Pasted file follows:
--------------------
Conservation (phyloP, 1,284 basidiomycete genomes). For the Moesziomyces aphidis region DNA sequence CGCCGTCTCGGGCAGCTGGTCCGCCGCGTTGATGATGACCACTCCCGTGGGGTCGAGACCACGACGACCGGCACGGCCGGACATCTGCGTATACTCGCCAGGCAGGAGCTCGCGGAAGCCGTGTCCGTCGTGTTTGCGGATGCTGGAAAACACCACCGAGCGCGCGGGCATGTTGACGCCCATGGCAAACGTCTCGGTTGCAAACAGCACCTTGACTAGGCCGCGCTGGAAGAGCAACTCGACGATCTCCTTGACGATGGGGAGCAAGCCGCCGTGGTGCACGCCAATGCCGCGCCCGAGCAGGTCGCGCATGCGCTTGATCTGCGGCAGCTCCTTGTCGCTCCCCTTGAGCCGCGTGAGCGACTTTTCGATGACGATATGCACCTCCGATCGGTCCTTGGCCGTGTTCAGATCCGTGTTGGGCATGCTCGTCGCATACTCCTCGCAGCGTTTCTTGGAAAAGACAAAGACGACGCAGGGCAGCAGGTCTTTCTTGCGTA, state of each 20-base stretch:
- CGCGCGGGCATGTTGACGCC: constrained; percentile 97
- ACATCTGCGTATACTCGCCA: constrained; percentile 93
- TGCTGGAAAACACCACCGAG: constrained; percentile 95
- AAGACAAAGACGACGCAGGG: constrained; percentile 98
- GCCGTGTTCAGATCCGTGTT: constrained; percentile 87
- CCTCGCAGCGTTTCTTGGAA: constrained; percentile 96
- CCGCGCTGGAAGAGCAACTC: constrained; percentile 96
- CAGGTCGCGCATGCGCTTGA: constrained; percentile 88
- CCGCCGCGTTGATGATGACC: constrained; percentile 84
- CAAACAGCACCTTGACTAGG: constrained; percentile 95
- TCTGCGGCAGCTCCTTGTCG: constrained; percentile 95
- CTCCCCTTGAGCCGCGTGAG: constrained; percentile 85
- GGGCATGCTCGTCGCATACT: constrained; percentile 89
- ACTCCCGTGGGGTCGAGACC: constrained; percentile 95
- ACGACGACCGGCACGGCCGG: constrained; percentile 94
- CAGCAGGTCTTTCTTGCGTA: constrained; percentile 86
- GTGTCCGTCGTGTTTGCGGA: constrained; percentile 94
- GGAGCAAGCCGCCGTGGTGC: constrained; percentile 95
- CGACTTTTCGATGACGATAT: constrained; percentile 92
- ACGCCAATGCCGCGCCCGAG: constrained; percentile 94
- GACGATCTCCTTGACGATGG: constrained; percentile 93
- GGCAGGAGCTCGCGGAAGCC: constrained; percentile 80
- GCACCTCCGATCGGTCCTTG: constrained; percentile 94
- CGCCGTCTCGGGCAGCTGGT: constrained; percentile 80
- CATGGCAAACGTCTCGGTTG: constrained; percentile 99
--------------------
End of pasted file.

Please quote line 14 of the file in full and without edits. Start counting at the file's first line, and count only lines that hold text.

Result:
- GGGCATGCTCGTCGCATACT: constrained; percentile 89